Gudrun Limbrick looks at the take-up of shared parental leave two years on.

We have long worked out that the traditional family picture of a mother at home looking after the children and the home and a father who leaves the family home to work and has limited input into his children’s lives does not suit every household. To this end, in 2015, the Government brought in a significant piece of legislation which was intended to bring much-needed flexibility to households wanting to move away from this rigid, traditional picture. While this legislation enabled fathers to as much parental leave after the birth of their child as the mother’s entitlement, practice appears to be demonstrating that the traditional picture in which the new father leaves the new mother to it appears to be still very much in evidence.

In April of 2015, maternity leave was effectively changed to parental leave which could be used equally by either parent, regardless of their gender. Thus, a new baby comes with 52 weeks of shared parental leave, 50 of which can be used by either of his or her two parents along with up to 39 weeks of statutory parental pay. Fathers will still be entitled to two weeks of paid paternity leave. At the time of the announcement, this was heralded as a step towards equality and a new flexibility for parents. More than two years down the line, however, it seems to have made very little difference at all.

Research carried out by Office Genie this spring has found that, from 1000 working people surveyed, only 5% of new fathers had taken up shared parental leave. Research by My Family Care in 2016 found that 4 of every 10 companies had not had a male employee take shared parental leave. It is not as easy as pinning the blame on the male of the species generally. Looking at Scandinavia, the picture is very different. In Sweden, for example, the take-up of paternity leave is around the 90% mark — a stark difference to British fathers.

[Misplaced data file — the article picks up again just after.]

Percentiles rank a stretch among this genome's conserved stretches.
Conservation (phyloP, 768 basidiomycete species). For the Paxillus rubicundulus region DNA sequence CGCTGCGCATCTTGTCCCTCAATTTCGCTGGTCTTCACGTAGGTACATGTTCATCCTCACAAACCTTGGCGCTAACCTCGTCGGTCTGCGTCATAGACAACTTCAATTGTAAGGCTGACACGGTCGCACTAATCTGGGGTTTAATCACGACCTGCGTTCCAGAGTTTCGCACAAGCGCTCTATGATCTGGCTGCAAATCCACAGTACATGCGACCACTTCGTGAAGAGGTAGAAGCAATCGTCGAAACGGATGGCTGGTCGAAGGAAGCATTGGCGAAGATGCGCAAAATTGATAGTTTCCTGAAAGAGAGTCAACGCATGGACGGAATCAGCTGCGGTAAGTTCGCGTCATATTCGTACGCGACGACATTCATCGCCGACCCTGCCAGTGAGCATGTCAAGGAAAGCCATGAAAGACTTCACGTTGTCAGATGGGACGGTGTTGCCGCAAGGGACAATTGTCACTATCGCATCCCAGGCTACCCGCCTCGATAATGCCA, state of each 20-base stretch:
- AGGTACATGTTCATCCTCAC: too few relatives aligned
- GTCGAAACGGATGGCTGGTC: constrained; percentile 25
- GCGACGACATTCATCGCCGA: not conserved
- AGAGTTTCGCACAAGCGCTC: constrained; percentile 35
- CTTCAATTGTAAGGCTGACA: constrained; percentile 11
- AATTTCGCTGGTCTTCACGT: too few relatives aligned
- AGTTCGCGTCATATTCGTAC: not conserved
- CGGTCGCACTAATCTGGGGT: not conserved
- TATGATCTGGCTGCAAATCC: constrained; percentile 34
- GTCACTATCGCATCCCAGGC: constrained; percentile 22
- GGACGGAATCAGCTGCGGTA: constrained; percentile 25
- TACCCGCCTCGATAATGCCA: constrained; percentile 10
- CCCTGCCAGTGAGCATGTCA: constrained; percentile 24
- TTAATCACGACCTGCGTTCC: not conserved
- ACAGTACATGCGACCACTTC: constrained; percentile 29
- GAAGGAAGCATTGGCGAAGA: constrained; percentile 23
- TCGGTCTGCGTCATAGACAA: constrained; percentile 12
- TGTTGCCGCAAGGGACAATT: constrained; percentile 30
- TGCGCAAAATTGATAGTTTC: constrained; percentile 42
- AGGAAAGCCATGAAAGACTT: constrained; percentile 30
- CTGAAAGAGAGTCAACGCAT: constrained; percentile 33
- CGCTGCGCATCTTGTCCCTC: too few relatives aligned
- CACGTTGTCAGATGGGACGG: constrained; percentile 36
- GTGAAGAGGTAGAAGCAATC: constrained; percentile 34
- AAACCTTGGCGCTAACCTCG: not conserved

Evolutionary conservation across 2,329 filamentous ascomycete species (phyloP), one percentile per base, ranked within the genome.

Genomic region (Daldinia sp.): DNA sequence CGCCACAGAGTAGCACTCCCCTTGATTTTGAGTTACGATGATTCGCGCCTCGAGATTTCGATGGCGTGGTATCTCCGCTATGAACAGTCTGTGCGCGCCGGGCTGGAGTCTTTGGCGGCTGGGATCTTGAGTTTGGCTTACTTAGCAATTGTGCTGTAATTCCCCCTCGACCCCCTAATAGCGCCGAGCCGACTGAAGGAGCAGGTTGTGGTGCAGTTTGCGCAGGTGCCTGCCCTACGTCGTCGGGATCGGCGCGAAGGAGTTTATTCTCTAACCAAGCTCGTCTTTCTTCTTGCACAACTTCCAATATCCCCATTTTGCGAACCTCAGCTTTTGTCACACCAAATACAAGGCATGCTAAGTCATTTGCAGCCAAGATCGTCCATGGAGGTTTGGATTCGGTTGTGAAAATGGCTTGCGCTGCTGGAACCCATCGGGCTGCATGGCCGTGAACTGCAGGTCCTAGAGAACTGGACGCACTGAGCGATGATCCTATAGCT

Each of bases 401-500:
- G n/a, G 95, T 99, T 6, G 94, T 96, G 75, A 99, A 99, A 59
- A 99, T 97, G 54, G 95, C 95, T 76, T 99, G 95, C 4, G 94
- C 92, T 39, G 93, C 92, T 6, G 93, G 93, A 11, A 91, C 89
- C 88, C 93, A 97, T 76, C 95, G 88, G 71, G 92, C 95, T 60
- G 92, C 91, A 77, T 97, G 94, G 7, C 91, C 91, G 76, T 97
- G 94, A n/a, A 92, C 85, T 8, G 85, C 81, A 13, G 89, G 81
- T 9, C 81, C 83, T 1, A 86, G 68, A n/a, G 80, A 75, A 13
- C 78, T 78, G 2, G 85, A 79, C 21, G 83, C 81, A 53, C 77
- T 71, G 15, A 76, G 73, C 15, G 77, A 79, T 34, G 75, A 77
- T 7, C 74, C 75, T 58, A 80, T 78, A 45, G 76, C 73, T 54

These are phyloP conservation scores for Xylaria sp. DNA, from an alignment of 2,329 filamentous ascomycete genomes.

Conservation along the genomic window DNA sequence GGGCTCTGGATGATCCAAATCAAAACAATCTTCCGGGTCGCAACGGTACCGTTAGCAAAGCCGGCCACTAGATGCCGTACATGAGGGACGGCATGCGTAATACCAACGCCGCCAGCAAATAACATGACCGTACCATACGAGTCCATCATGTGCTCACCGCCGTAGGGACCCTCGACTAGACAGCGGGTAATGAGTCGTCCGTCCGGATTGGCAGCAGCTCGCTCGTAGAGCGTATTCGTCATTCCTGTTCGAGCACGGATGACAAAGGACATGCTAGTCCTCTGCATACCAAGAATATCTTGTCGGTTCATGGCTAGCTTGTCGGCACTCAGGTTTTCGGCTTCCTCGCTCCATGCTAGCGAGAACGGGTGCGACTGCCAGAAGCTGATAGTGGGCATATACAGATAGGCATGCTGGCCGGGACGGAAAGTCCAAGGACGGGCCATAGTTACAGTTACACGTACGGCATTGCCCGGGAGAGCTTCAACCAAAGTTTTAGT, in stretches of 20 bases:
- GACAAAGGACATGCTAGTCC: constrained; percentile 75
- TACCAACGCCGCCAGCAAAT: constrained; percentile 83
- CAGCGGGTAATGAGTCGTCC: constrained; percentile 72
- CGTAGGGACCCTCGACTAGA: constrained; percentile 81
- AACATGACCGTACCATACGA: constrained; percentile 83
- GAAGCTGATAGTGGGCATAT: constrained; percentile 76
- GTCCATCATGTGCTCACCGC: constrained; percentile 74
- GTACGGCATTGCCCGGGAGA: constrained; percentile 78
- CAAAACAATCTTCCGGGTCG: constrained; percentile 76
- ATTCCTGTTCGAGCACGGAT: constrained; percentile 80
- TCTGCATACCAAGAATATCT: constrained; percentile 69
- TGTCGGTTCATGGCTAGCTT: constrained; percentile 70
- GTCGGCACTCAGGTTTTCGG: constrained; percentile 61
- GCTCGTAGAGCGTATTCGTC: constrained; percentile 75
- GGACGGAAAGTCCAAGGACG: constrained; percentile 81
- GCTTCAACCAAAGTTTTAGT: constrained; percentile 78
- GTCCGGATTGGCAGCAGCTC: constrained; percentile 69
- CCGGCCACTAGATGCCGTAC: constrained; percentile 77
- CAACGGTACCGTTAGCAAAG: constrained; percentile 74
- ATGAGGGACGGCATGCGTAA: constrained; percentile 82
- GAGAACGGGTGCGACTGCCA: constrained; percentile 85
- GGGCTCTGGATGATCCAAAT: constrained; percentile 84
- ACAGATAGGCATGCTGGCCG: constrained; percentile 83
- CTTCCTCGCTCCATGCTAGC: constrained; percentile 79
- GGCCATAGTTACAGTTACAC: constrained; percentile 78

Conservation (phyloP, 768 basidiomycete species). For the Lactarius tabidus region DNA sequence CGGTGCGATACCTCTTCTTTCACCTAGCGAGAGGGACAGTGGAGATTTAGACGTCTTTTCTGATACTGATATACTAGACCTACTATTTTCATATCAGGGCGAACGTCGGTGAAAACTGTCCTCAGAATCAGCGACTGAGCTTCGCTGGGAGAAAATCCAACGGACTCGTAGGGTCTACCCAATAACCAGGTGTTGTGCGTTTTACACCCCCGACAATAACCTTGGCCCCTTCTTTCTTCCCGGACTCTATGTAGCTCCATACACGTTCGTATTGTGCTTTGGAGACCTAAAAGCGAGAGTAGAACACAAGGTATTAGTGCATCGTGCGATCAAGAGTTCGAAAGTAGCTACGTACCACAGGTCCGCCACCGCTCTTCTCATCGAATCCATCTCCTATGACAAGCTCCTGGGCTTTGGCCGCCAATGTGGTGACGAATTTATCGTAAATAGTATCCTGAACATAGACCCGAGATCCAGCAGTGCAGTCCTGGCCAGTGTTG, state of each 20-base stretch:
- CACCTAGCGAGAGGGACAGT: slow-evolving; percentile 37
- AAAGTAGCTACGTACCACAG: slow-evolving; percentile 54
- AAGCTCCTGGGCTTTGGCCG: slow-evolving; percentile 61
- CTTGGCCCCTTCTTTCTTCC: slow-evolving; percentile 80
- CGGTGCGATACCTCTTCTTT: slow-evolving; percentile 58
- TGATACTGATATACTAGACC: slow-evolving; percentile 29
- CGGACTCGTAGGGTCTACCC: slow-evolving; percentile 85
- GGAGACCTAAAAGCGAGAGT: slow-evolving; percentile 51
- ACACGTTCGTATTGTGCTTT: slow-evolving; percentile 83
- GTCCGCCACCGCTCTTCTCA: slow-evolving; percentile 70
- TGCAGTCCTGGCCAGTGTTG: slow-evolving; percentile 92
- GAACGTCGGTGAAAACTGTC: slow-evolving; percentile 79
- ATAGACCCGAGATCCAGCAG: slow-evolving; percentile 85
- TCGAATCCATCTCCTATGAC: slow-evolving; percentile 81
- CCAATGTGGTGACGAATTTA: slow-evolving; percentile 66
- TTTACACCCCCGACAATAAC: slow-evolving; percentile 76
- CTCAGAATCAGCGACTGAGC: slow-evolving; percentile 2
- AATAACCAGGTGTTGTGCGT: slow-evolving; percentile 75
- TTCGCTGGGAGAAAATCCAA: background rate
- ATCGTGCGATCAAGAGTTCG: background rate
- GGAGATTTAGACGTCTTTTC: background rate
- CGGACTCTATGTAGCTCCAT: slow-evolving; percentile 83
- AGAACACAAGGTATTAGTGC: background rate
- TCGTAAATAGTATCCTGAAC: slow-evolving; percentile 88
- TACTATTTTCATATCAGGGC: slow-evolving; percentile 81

There is little doubt among proud new parents that those first weeks and months are among the most special times in a child’s life and in a parent’s life. These times have primarily been enjoyed by mothers while, anecdotally, there seemed to be many would-be fathers chomping at the bit to be a part of these special moments. After all, once these times are gone, and they go quickly, they cannot be retrieved. There are also practical reasons for sharing parental leave. The father may not be the highest earner in the family, or the one with the most secure job, and it may make financial sense for the mother to return to work more quickly to keep the household finances in the best shape possible.

So, given these advantages of fathers taking leave, why is the take-up so low? As part of its survey, Office Genie asked fathers why they would not take up parental leave. Forty-seven per cent said that this was due to financial considerations. The second most common reason given for non-take-up was employer pressure.